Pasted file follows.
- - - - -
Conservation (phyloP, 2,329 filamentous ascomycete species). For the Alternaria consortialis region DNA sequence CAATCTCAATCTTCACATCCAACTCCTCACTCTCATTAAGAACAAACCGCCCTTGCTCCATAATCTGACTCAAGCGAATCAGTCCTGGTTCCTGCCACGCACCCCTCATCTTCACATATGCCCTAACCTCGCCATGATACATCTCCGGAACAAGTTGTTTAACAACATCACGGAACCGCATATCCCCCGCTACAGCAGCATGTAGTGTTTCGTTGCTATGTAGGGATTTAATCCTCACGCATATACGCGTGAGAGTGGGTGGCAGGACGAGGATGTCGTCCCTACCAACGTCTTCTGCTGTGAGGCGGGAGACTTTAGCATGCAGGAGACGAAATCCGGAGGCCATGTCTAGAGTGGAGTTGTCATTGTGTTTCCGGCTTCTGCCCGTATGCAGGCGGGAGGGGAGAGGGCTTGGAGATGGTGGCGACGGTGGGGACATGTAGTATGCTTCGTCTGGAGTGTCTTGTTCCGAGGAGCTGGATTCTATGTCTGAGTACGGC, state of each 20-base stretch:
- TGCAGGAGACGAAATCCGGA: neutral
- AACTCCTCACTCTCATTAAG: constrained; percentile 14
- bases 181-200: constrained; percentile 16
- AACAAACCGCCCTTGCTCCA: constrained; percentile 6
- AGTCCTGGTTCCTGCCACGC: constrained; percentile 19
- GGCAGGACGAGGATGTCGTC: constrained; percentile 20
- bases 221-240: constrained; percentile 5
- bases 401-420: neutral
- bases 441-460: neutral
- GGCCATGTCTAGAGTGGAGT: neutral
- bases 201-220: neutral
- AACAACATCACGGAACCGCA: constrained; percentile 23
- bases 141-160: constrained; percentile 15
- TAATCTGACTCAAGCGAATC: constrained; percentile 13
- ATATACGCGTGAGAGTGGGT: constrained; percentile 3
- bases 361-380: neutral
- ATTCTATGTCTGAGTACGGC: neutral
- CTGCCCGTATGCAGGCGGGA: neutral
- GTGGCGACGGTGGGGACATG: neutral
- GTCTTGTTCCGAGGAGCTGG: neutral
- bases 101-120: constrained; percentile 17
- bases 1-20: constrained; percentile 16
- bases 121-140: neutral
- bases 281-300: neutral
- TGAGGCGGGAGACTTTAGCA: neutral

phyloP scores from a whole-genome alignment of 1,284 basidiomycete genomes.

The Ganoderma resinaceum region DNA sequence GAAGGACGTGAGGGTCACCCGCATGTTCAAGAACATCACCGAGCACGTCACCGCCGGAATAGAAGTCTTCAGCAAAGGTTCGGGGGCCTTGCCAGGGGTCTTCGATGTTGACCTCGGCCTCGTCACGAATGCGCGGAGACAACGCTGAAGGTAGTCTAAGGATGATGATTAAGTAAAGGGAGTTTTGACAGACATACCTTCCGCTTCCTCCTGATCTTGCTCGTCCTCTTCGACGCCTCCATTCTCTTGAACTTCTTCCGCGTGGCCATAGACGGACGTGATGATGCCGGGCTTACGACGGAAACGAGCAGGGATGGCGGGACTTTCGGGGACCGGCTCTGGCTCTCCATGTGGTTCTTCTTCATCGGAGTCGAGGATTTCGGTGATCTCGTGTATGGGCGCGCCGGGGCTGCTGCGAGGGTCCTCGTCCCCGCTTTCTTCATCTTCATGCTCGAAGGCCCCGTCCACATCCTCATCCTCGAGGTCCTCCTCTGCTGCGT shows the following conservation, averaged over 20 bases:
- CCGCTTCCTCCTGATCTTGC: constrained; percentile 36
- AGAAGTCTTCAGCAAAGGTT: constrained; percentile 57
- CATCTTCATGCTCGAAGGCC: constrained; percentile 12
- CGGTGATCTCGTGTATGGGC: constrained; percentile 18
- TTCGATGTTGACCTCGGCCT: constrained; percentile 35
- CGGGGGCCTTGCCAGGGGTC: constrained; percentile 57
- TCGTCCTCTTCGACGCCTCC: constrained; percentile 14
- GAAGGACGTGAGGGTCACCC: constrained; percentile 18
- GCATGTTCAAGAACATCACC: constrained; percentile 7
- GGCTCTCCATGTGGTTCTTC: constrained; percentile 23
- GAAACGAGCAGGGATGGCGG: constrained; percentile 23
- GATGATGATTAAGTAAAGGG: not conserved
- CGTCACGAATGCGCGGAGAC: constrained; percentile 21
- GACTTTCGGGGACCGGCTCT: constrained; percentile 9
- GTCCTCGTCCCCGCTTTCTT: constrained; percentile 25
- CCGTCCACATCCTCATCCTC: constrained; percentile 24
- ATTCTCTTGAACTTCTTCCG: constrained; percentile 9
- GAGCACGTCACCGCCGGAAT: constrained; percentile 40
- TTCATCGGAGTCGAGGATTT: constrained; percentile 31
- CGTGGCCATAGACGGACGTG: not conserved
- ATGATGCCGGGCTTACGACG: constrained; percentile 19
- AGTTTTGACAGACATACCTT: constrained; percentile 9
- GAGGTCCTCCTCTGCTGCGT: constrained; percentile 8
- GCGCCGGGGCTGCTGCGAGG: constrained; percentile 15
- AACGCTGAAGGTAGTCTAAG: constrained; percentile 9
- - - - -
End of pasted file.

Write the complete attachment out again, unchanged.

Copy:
Conservation (phyloP, 2,329 filamentous ascomycete species). For the Alternaria consortialis region DNA sequence CAATCTCAATCTTCACATCCAACTCCTCACTCTCATTAAGAACAAACCGCCCTTGCTCCATAATCTGACTCAAGCGAATCAGTCCTGGTTCCTGCCACGCACCCCTCATCTTCACATATGCCCTAACCTCGCCATGATACATCTCCGGAACAAGTTGTTTAACAACATCACGGAACCGCATATCCCCCGCTACAGCAGCATGTAGTGTTTCGTTGCTATGTAGGGATTTAATCCTCACGCATATACGCGTGAGAGTGGGTGGCAGGACGAGGATGTCGTCCCTACCAACGTCTTCTGCTGTGAGGCGGGAGACTTTAGCATGCAGGAGACGAAATCCGGAGGCCATGTCTAGAGTGGAGTTGTCATTGTGTTTCCGGCTTCTGCCCGTATGCAGGCGGGAGGGGAGAGGGCTTGGAGATGGTGGCGACGGTGGGGACATGTAGTATGCTTCGTCTGGAGTGTCTTGTTCCGAGGAGCTGGATTCTATGTCTGAGTACGGC, state of each 20-base stretch:
- TGCAGGAGACGAAATCCGGA: neutral
- AACTCCTCACTCTCATTAAG: constrained; percentile 14
- bases 181-200: constrained; percentile 16
- AACAAACCGCCCTTGCTCCA: constrained; percentile 6
- AGTCCTGGTTCCTGCCACGC: constrained; percentile 19
- GGCAGGACGAGGATGTCGTC: constrained; percentile 20
- bases 221-240: constrained; percentile 5
- bases 401-420: neutral
- bases 441-460: neutral
- GGCCATGTCTAGAGTGGAGT: neutral
- bases 201-220: neutral
- AACAACATCACGGAACCGCA: constrained; percentile 23
- bases 141-160: constrained; percentile 15
- TAATCTGACTCAAGCGAATC: constrained; percentile 13
- ATATACGCGTGAGAGTGGGT: constrained; percentile 3
- bases 361-380: neutral
- ATTCTATGTCTGAGTACGGC: neutral
- CTGCCCGTATGCAGGCGGGA: neutral
- GTGGCGACGGTGGGGACATG: neutral
- GTCTTGTTCCGAGGAGCTGG: neutral
- bases 101-120: constrained; percentile 17
- bases 1-20: constrained; percentile 16
- bases 121-140: neutral
- bases 281-300: neutral
- TGAGGCGGGAGACTTTAGCA: neutral

phyloP scores from a whole-genome alignment of 1,284 basidiomycete genomes.

The Ganoderma resinaceum region DNA sequence GAAGGACGTGAGGGTCACCCGCATGTTCAAGAACATCACCGAGCACGTCACCGCCGGAATAGAAGTCTTCAGCAAAGGTTCGGGGGCCTTGCCAGGGGTCTTCGATGTTGACCTCGGCCTCGTCACGAATGCGCGGAGACAACGCTGAAGGTAGTCTAAGGATGATGATTAAGTAAAGGGAGTTTTGACAGACATACCTTCCGCTTCCTCCTGATCTTGCTCGTCCTCTTCGACGCCTCCATTCTCTTGAACTTCTTCCGCGTGGCCATAGACGGACGTGATGATGCCGGGCTTACGACGGAAACGAGCAGGGATGGCGGGACTTTCGGGGACCGGCTCTGGCTCTCCATGTGGTTCTTCTTCATCGGAGTCGAGGATTTCGGTGATCTCGTGTATGGGCGCGCCGGGGCTGCTGCGAGGGTCCTCGTCCCCGCTTTCTTCATCTTCATGCTCGAAGGCCCCGTCCACATCCTCATCCTCGAGGTCCTCCTCTGCTGCGT shows the following conservation, averaged over 20 bases:
- CCGCTTCCTCCTGATCTTGC: constrained; percentile 36
- AGAAGTCTTCAGCAAAGGTT: constrained; percentile 57
- CATCTTCATGCTCGAAGGCC: constrained; percentile 12
- CGGTGATCTCGTGTATGGGC: constrained; percentile 18
- TTCGATGTTGACCTCGGCCT: constrained; percentile 35
- CGGGGGCCTTGCCAGGGGTC: constrained; percentile 57
- TCGTCCTCTTCGACGCCTCC: constrained; percentile 14
- GAAGGACGTGAGGGTCACCC: constrained; percentile 18
- GCATGTTCAAGAACATCACC: constrained; percentile 7
- GGCTCTCCATGTGGTTCTTC: constrained; percentile 23
- GAAACGAGCAGGGATGGCGG: constrained; percentile 23
- GATGATGATTAAGTAAAGGG: not conserved
- CGTCACGAATGCGCGGAGAC: constrained; percentile 21
- GACTTTCGGGGACCGGCTCT: constrained; percentile 9
- GTCCTCGTCCCCGCTTTCTT: constrained; percentile 25
- CCGTCCACATCCTCATCCTC: constrained; percentile 24
- ATTCTCTTGAACTTCTTCCG: constrained; percentile 9
- GAGCACGTCACCGCCGGAAT: constrained; percentile 40
- TTCATCGGAGTCGAGGATTT: constrained; percentile 31
- CGTGGCCATAGACGGACGTG: not conserved
- ATGATGCCGGGCTTACGACG: constrained; percentile 19
- AGTTTTGACAGACATACCTT: constrained; percentile 9
- GAGGTCCTCCTCTGCTGCGT: constrained; percentile 8
- GCGCCGGGGCTGCTGCGAGG: constrained; percentile 15
- AACGCTGAAGGTAGTCTAAG: constrained; percentile 9